The Culture

How Brockhampton Is Redefining the Boy Band

Illustration by Eric Petersen

This story originally appeared in the March 2018 issue with the headline “The Boy Band, Redefined.”

Brockhampton’s self-branding as “the internet’s first boy band” often seems antithetical to their reality. Their rabid devotees call themselves “dumbasses” rather than a cutesy moniker. And though they claim to be following in the tradition of telegenic nineties acts geared toward teen girls, the unsigned rap collective spits unorthodox bars that are anything but cookie-cutter. Still, in the past two years, the fourteen members of Brockhampton—six of them Texans—have moved from San Marcos to Los Angeles and pole-vaulted from the rap underground to stardom. Brockhampton could very well conquer mainstream pop. Here’s how they’ll get there.

Revamp Old Terms
“I’m just super into redefining things,” Brockhampton founder and Corpus Christi native Kevin Abstract says at the beginning of American Boyband, the group’s Viceland documentary miniseries. First up for review? “Boy band,” of course. Brockhampton expands the accepted “white, straight male” definition to include black, brown, and gay.

Weaponize the Web
Before the members, previously scattered around the globe, moved to San Marcos in 2015 to record their mixtape, All-American Trash, they met on a Kanye West web forum. It’s fitting, then, that a community of web fans is fueling the band’s rise. The dumbasses are some of Twitter’s most evangelical spreaders of free PR for the band, and nearly 30,000 subscribers analyze the members’ every move on the Brockhampton subreddit.

Brockhampton

Members of Brockhampton.

Ashlan Grey

Keep It In-house
In Warholian fashion, the hip-hop crew dubbed their L.A. live/work space “the Brockhampton Factory.” Members sleep, write songs, record albums, shoot music videos, make cover art, eat, and tweet in the setup, which was inspired by Mark Zuckerberg’s coding house in The Social Network.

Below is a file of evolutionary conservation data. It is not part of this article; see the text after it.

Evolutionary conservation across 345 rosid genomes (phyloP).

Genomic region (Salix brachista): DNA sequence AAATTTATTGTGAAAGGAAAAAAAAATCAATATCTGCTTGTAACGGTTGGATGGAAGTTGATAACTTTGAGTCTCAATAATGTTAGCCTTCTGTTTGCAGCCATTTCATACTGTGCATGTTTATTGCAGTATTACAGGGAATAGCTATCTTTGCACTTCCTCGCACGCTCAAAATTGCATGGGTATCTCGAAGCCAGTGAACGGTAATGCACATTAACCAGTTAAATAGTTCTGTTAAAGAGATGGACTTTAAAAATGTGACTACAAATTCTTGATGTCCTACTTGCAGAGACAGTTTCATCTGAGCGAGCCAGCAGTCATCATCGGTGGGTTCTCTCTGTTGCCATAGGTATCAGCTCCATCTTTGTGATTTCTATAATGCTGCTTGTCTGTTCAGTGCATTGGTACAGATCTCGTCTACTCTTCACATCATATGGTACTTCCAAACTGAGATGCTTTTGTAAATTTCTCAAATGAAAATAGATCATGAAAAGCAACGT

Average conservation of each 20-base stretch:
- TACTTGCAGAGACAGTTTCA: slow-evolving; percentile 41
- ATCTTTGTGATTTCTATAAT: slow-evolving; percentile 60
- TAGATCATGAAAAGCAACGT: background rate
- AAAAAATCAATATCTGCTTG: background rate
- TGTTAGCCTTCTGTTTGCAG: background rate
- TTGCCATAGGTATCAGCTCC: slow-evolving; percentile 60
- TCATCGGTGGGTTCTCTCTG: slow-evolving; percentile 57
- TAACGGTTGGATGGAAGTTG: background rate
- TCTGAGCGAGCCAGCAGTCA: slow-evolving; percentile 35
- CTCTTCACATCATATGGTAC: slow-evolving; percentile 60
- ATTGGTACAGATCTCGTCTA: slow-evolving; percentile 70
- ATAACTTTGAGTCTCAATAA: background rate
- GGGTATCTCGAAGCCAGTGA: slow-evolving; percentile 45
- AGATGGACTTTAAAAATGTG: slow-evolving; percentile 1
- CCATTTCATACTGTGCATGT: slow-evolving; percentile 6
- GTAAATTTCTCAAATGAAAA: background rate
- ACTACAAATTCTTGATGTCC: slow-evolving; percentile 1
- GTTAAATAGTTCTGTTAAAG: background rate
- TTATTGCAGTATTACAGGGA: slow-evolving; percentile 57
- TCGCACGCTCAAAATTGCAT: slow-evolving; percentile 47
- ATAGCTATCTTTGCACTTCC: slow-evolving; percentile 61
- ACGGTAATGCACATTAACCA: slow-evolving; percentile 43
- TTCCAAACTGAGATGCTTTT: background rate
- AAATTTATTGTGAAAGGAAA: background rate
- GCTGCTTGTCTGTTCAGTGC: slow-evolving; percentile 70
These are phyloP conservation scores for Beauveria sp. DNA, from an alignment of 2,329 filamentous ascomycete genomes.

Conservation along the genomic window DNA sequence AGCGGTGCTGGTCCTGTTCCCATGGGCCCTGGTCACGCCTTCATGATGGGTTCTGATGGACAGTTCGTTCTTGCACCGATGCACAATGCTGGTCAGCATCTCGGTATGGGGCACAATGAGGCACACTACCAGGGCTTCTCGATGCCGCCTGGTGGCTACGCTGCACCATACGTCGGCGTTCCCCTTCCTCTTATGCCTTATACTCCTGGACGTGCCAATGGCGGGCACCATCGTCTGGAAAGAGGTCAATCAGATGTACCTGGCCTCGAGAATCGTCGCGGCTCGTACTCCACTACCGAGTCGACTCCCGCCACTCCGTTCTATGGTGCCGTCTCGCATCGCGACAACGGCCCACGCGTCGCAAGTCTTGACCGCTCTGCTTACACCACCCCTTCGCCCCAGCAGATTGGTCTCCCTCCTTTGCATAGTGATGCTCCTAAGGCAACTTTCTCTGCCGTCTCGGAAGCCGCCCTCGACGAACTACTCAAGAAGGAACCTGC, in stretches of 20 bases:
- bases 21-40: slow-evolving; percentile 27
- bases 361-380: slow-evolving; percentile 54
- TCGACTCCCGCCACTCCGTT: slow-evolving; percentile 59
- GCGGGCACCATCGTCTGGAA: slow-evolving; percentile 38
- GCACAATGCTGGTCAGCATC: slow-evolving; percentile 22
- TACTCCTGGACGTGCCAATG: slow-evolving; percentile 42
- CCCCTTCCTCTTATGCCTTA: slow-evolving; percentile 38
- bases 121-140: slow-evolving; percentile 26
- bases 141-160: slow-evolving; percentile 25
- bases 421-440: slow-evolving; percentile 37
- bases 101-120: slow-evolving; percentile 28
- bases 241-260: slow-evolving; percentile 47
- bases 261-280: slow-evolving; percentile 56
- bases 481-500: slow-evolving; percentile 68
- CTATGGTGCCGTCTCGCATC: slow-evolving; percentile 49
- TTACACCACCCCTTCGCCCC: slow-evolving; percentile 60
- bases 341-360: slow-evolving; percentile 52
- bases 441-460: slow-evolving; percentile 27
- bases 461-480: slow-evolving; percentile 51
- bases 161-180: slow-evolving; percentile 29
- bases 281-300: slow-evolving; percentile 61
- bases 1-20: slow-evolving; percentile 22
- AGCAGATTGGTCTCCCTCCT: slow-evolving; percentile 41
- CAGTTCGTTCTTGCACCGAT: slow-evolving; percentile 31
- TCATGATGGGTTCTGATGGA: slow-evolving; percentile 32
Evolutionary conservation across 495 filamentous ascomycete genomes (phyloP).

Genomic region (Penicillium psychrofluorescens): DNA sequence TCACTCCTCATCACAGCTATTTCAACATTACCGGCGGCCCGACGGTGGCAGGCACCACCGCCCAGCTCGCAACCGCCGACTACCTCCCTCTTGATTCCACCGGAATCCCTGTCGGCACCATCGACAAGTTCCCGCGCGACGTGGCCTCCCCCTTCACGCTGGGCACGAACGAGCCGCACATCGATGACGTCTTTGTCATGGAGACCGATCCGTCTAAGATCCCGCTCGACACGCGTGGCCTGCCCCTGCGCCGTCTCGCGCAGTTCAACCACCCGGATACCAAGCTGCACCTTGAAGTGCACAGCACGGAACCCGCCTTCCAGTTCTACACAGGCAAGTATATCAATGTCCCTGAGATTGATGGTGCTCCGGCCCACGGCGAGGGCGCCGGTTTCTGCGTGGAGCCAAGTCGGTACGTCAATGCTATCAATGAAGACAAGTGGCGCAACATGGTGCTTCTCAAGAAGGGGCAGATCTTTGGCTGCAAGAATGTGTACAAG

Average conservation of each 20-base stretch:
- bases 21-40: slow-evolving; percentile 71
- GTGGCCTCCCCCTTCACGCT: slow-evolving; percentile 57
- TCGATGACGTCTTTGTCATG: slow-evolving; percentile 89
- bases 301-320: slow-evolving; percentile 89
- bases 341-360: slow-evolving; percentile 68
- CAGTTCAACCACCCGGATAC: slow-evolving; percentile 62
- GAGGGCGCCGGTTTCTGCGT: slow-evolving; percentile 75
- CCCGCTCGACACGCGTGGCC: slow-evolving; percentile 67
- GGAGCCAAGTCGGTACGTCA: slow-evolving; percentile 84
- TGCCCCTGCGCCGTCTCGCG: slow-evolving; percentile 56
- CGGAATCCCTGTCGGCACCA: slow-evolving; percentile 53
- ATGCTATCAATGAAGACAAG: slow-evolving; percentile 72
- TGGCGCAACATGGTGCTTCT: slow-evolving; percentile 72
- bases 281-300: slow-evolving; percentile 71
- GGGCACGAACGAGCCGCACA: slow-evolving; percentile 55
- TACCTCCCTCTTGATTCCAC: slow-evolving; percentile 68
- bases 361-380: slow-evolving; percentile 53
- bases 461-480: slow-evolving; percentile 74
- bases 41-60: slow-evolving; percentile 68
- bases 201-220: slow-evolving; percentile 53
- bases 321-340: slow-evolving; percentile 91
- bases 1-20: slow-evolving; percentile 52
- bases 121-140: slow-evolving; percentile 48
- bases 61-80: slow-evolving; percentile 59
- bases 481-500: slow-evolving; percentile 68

Pivot to Video
Of all the Factory output, Brockhampton’s videos are perhaps most notable, for both volume and craft. Shifting between slick tracking shots and joyful made-at-home improvisation, the collective has released a constant stream of music videos, tour narratives, comedy skits, and miniseries episodes online.

Saturate
In an all-caps assault on our attention, Brockhampton released their SATURATION LP in June, SATURATION II in August, and SATURATION III in December, while also making videos and album cover art. The breakneck pace has allowed the band to refine their craft, but it has also helped them stay relevant in an era of amnesiac attention spans. The saturation continues: Brockhampton began 2018 with a 32-date tour, and they’re already grinding away on another album.

Listen to Brockhampton’s BLEACH:

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Tags: Music, Brockhampton

Comments

  • Emily M

    I love Brockhampton! Thanks for featuring them.

    • Lorena

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  • Allan Folsom

    Uh, Thats it? You could have written a wee bit more dont ya think? There are some intriguing stories in those lyrics?

  • kid_you_not

    Degenerate garbage.

  • JoshValdez1996

    Overall I found the article to be kind of bland. I understand that most Texas Monthly readers are probably not familiar with the group but to those of us that are this doesn’t tell us anything new or interesting about the group.

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